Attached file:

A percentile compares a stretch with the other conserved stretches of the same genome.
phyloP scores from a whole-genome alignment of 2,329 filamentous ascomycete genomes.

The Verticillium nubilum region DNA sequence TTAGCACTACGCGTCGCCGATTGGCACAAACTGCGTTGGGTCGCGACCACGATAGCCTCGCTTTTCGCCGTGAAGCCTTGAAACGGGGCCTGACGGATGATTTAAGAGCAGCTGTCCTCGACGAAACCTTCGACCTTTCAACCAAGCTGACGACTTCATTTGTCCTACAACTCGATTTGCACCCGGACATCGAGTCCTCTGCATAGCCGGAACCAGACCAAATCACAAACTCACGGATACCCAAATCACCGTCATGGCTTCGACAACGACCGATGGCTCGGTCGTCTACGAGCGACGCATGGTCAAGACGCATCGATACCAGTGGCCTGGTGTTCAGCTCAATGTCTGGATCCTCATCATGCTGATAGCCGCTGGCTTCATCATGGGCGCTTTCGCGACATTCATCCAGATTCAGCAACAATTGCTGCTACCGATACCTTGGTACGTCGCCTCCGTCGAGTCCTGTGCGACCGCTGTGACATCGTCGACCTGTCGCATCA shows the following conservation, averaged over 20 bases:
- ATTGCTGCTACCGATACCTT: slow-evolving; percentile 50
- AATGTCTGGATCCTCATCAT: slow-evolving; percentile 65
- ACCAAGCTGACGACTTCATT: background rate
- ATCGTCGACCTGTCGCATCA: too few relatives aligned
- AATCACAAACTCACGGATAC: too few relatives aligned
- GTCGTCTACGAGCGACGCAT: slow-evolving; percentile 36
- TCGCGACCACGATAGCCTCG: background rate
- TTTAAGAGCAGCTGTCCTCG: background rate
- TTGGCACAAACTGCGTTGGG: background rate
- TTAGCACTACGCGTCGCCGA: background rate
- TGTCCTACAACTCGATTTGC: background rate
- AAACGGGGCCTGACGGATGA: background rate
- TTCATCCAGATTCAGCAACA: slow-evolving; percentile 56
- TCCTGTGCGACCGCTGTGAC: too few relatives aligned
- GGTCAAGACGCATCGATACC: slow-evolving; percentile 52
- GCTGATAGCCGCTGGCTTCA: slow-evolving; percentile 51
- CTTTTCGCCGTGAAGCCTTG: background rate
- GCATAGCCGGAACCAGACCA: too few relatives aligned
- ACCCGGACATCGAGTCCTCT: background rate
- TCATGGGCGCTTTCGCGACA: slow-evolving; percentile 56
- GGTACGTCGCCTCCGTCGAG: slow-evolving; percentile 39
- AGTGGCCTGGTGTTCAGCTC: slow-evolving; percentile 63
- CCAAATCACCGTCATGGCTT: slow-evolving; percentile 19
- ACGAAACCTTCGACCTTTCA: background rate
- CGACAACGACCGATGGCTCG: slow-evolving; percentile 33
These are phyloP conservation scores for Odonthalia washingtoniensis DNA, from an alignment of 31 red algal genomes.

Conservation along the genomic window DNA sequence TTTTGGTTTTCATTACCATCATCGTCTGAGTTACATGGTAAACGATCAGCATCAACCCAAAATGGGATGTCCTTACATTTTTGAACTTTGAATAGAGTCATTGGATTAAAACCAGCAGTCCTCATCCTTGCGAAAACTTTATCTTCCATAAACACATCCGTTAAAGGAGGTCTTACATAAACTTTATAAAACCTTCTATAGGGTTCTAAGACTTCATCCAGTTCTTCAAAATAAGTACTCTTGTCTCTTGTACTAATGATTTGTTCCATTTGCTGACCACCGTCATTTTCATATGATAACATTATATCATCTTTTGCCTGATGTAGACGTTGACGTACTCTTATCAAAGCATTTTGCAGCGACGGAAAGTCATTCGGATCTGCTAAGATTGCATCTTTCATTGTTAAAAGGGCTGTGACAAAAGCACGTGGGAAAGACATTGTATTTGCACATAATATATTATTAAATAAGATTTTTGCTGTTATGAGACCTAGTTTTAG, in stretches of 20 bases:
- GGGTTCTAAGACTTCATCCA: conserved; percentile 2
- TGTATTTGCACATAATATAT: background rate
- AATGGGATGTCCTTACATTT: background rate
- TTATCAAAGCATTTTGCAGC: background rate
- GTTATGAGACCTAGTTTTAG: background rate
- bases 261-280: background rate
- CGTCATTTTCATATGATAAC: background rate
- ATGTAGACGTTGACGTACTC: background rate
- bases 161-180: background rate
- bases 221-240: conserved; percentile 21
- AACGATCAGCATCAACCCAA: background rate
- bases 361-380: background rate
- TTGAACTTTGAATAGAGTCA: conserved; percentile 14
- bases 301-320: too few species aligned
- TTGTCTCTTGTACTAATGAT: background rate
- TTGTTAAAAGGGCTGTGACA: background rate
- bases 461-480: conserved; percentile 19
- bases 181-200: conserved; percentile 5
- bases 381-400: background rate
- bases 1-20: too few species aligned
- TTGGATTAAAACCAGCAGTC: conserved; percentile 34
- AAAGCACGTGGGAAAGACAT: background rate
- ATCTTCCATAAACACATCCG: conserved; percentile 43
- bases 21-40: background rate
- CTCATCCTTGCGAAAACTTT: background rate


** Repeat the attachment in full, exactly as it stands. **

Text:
A percentile compares a stretch with the other conserved stretches of the same genome.
phyloP scores from a whole-genome alignment of 2,329 filamentous ascomycete genomes.

The Verticillium nubilum region DNA sequence TTAGCACTACGCGTCGCCGATTGGCACAAACTGCGTTGGGTCGCGACCACGATAGCCTCGCTTTTCGCCGTGAAGCCTTGAAACGGGGCCTGACGGATGATTTAAGAGCAGCTGTCCTCGACGAAACCTTCGACCTTTCAACCAAGCTGACGACTTCATTTGTCCTACAACTCGATTTGCACCCGGACATCGAGTCCTCTGCATAGCCGGAACCAGACCAAATCACAAACTCACGGATACCCAAATCACCGTCATGGCTTCGACAACGACCGATGGCTCGGTCGTCTACGAGCGACGCATGGTCAAGACGCATCGATACCAGTGGCCTGGTGTTCAGCTCAATGTCTGGATCCTCATCATGCTGATAGCCGCTGGCTTCATCATGGGCGCTTTCGCGACATTCATCCAGATTCAGCAACAATTGCTGCTACCGATACCTTGGTACGTCGCCTCCGTCGAGTCCTGTGCGACCGCTGTGACATCGTCGACCTGTCGCATCA shows the following conservation, averaged over 20 bases:
- ATTGCTGCTACCGATACCTT: slow-evolving; percentile 50
- AATGTCTGGATCCTCATCAT: slow-evolving; percentile 65
- ACCAAGCTGACGACTTCATT: background rate
- ATCGTCGACCTGTCGCATCA: too few relatives aligned
- AATCACAAACTCACGGATAC: too few relatives aligned
- GTCGTCTACGAGCGACGCAT: slow-evolving; percentile 36
- TCGCGACCACGATAGCCTCG: background rate
- TTTAAGAGCAGCTGTCCTCG: background rate
- TTGGCACAAACTGCGTTGGG: background rate
- TTAGCACTACGCGTCGCCGA: background rate
- TGTCCTACAACTCGATTTGC: background rate
- AAACGGGGCCTGACGGATGA: background rate
- TTCATCCAGATTCAGCAACA: slow-evolving; percentile 56
- TCCTGTGCGACCGCTGTGAC: too few relatives aligned
- GGTCAAGACGCATCGATACC: slow-evolving; percentile 52
- GCTGATAGCCGCTGGCTTCA: slow-evolving; percentile 51
- CTTTTCGCCGTGAAGCCTTG: background rate
- GCATAGCCGGAACCAGACCA: too few relatives aligned
- ACCCGGACATCGAGTCCTCT: background rate
- TCATGGGCGCTTTCGCGACA: slow-evolving; percentile 56
- GGTACGTCGCCTCCGTCGAG: slow-evolving; percentile 39
- AGTGGCCTGGTGTTCAGCTC: slow-evolving; percentile 63
- CCAAATCACCGTCATGGCTT: slow-evolving; percentile 19
- ACGAAACCTTCGACCTTTCA: background rate
- CGACAACGACCGATGGCTCG: slow-evolving; percentile 33
These are phyloP conservation scores for Odonthalia washingtoniensis DNA, from an alignment of 31 red algal genomes.

Conservation along the genomic window DNA sequence TTTTGGTTTTCATTACCATCATCGTCTGAGTTACATGGTAAACGATCAGCATCAACCCAAAATGGGATGTCCTTACATTTTTGAACTTTGAATAGAGTCATTGGATTAAAACCAGCAGTCCTCATCCTTGCGAAAACTTTATCTTCCATAAACACATCCGTTAAAGGAGGTCTTACATAAACTTTATAAAACCTTCTATAGGGTTCTAAGACTTCATCCAGTTCTTCAAAATAAGTACTCTTGTCTCTTGTACTAATGATTTGTTCCATTTGCTGACCACCGTCATTTTCATATGATAACATTATATCATCTTTTGCCTGATGTAGACGTTGACGTACTCTTATCAAAGCATTTTGCAGCGACGGAAAGTCATTCGGATCTGCTAAGATTGCATCTTTCATTGTTAAAAGGGCTGTGACAAAAGCACGTGGGAAAGACATTGTATTTGCACATAATATATTATTAAATAAGATTTTTGCTGTTATGAGACCTAGTTTTAG, in stretches of 20 bases:
- GGGTTCTAAGACTTCATCCA: conserved; percentile 2
- TGTATTTGCACATAATATAT: background rate
- AATGGGATGTCCTTACATTT: background rate
- TTATCAAAGCATTTTGCAGC: background rate
- GTTATGAGACCTAGTTTTAG: background rate
- bases 261-280: background rate
- CGTCATTTTCATATGATAAC: background rate
- ATGTAGACGTTGACGTACTC: background rate
- bases 161-180: background rate
- bases 221-240: conserved; percentile 21
- AACGATCAGCATCAACCCAA: background rate
- bases 361-380: background rate
- TTGAACTTTGAATAGAGTCA: conserved; percentile 14
- bases 301-320: too few species aligned
- TTGTCTCTTGTACTAATGAT: background rate
- TTGTTAAAAGGGCTGTGACA: background rate
- bases 461-480: conserved; percentile 19
- bases 181-200: conserved; percentile 5
- bases 381-400: background rate
- bases 1-20: too few species aligned
- TTGGATTAAAACCAGCAGTC: conserved; percentile 34
- AAAGCACGTGGGAAAGACAT: background rate
- ATCTTCCATAAACACATCCG: conserved; percentile 43
- bases 21-40: background rate
- CTCATCCTTGCGAAAACTTT: background rate